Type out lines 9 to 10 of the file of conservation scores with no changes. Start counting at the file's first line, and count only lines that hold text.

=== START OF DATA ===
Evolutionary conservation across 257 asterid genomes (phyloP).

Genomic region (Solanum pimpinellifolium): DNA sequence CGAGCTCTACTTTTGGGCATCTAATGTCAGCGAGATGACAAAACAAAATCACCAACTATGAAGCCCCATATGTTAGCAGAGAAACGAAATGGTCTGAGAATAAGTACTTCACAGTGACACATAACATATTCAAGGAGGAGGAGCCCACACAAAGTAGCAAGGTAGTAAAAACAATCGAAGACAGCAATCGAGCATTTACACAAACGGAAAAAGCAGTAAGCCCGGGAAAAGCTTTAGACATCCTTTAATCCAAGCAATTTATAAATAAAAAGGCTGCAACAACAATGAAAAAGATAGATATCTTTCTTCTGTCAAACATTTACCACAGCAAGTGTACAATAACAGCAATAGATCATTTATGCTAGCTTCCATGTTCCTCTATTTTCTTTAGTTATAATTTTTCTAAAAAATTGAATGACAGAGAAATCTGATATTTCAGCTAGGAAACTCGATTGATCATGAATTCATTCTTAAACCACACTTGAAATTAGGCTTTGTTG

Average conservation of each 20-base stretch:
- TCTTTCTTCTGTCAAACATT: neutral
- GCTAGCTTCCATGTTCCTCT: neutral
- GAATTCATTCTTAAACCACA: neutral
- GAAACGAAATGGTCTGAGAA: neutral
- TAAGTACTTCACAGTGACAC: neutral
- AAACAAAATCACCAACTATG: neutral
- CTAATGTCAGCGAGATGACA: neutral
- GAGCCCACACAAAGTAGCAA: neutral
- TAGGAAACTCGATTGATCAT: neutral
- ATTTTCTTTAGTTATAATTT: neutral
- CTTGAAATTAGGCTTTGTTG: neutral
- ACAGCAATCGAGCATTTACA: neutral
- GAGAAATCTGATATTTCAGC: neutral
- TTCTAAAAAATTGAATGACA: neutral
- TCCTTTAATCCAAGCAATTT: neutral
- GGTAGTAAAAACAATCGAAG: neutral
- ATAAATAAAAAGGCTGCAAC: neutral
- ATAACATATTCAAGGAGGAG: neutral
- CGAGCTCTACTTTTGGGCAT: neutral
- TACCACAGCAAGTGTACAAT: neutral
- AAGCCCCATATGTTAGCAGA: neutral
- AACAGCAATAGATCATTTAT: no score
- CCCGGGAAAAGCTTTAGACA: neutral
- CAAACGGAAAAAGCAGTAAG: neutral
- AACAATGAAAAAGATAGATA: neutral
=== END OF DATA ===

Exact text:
- AAACAAAATCACCAACTATG: neutral
- CTAATGTCAGCGAGATGACA: neutral